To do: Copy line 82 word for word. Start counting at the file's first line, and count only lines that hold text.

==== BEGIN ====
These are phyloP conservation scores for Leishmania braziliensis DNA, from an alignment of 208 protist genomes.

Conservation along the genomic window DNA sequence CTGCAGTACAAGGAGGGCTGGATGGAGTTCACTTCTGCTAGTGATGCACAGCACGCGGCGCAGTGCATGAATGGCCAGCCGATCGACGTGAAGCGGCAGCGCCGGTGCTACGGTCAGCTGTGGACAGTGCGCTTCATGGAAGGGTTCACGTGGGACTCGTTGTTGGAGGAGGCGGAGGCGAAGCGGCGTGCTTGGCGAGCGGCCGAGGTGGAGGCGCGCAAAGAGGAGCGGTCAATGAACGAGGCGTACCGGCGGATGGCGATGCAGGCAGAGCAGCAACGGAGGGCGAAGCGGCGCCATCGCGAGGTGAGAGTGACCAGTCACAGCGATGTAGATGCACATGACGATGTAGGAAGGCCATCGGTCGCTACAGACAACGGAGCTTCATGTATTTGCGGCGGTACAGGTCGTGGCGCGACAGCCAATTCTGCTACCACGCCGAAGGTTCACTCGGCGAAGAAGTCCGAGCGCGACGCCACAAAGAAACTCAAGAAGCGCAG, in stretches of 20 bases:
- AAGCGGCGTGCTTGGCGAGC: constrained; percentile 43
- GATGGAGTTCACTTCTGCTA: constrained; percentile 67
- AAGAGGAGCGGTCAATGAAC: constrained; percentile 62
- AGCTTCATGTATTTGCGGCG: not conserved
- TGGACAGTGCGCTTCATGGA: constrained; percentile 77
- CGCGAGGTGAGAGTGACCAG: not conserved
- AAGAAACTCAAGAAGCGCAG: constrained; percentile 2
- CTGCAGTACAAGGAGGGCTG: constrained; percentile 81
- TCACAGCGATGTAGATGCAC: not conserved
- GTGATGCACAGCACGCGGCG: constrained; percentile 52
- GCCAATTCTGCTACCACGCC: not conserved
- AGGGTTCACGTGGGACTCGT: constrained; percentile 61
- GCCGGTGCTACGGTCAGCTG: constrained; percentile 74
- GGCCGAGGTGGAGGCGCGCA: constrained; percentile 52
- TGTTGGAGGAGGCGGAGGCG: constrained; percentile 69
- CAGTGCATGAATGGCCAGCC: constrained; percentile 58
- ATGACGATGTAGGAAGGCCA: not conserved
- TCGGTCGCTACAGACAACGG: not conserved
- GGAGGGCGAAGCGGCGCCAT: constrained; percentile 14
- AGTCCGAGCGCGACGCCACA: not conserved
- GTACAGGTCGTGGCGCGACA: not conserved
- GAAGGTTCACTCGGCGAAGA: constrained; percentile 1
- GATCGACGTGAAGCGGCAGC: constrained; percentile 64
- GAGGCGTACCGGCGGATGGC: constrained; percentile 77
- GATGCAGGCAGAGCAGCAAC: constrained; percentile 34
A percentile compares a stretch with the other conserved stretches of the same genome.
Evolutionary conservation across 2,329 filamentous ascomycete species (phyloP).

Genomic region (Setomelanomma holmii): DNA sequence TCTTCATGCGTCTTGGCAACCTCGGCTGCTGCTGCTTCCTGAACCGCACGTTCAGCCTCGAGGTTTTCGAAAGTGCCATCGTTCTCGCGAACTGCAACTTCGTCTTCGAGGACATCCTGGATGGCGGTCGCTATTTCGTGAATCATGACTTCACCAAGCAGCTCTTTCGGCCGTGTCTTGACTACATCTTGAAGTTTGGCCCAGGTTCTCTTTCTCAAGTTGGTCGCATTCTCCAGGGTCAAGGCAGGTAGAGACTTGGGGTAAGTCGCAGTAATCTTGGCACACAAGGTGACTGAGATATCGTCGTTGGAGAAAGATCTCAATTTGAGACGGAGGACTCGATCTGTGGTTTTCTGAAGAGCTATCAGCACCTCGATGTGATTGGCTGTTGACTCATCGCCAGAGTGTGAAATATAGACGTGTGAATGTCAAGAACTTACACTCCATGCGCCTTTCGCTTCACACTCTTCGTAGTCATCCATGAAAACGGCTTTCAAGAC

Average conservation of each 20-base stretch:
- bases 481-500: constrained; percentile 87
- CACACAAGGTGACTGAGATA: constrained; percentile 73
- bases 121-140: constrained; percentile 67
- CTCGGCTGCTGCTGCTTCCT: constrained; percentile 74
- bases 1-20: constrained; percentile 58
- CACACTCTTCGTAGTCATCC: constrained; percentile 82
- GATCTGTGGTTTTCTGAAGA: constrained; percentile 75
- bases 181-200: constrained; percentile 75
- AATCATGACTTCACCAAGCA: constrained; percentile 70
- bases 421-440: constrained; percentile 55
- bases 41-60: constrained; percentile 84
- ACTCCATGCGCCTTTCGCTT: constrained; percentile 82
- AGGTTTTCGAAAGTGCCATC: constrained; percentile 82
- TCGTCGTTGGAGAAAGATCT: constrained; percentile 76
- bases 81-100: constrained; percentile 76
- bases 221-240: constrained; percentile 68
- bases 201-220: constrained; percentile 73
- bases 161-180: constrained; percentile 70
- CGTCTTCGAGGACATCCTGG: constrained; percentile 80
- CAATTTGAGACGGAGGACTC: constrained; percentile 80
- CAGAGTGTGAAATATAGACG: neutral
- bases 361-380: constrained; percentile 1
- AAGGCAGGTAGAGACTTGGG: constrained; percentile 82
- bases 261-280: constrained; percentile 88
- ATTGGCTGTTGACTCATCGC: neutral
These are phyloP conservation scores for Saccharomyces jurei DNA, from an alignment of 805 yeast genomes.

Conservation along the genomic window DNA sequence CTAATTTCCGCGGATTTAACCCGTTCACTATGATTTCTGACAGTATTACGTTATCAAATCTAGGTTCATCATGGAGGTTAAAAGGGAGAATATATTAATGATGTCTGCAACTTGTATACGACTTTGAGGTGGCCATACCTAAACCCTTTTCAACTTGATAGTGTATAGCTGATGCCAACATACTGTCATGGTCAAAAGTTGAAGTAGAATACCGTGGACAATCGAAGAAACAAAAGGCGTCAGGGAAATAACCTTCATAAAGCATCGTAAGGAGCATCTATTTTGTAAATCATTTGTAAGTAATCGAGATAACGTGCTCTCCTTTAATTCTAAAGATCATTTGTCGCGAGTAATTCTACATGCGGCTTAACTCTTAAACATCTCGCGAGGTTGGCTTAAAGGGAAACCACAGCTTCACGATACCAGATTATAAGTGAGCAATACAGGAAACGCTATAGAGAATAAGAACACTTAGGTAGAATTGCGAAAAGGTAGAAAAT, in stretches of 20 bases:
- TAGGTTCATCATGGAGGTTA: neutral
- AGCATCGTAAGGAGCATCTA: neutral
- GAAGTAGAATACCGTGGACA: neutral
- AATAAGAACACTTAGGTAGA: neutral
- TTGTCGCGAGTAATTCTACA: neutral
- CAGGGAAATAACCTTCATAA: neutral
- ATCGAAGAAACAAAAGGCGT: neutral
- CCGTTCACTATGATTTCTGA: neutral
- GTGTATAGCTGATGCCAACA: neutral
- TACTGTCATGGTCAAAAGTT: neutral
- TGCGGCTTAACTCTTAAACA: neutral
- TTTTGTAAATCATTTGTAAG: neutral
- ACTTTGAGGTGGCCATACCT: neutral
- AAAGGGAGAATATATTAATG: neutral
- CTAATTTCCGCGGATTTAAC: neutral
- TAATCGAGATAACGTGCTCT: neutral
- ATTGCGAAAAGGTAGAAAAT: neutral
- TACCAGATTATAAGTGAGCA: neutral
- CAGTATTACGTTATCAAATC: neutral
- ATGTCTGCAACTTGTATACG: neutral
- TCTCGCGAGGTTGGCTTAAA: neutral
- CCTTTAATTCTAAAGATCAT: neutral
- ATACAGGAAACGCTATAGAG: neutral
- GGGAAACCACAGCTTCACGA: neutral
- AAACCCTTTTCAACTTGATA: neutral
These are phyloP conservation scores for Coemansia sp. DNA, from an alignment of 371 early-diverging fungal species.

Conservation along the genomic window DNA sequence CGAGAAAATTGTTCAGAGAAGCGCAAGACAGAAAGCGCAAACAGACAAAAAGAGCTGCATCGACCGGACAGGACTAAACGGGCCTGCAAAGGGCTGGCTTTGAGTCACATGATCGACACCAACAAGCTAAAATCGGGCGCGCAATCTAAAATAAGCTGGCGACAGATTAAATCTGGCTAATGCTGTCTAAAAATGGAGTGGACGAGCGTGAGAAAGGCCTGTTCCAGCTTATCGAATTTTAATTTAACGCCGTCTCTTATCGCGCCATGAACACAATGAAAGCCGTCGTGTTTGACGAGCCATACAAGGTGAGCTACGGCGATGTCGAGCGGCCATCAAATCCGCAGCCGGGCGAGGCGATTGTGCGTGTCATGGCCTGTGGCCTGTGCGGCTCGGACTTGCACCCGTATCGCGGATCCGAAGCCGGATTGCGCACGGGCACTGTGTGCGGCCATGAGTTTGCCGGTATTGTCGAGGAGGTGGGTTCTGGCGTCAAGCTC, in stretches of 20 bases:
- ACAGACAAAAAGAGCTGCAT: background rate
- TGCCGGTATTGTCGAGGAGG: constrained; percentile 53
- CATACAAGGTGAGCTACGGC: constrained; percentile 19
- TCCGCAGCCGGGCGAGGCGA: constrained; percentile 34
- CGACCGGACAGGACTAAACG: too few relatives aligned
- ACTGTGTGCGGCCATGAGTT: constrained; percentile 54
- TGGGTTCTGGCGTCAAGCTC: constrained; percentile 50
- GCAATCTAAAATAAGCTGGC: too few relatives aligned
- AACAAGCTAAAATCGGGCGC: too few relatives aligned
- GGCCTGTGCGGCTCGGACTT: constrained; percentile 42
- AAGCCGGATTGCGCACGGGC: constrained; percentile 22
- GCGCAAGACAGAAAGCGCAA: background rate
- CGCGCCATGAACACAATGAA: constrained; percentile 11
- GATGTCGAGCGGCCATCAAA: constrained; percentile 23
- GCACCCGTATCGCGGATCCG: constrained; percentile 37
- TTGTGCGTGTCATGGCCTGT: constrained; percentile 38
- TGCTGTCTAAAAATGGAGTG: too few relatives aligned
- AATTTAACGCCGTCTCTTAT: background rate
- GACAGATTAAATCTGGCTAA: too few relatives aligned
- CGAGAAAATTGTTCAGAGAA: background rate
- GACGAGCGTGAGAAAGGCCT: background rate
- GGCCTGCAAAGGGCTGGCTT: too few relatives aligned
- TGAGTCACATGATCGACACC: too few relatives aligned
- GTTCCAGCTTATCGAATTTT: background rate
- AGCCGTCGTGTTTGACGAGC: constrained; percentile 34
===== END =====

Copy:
- GGGAAACCACAGCTTCACGA: neutral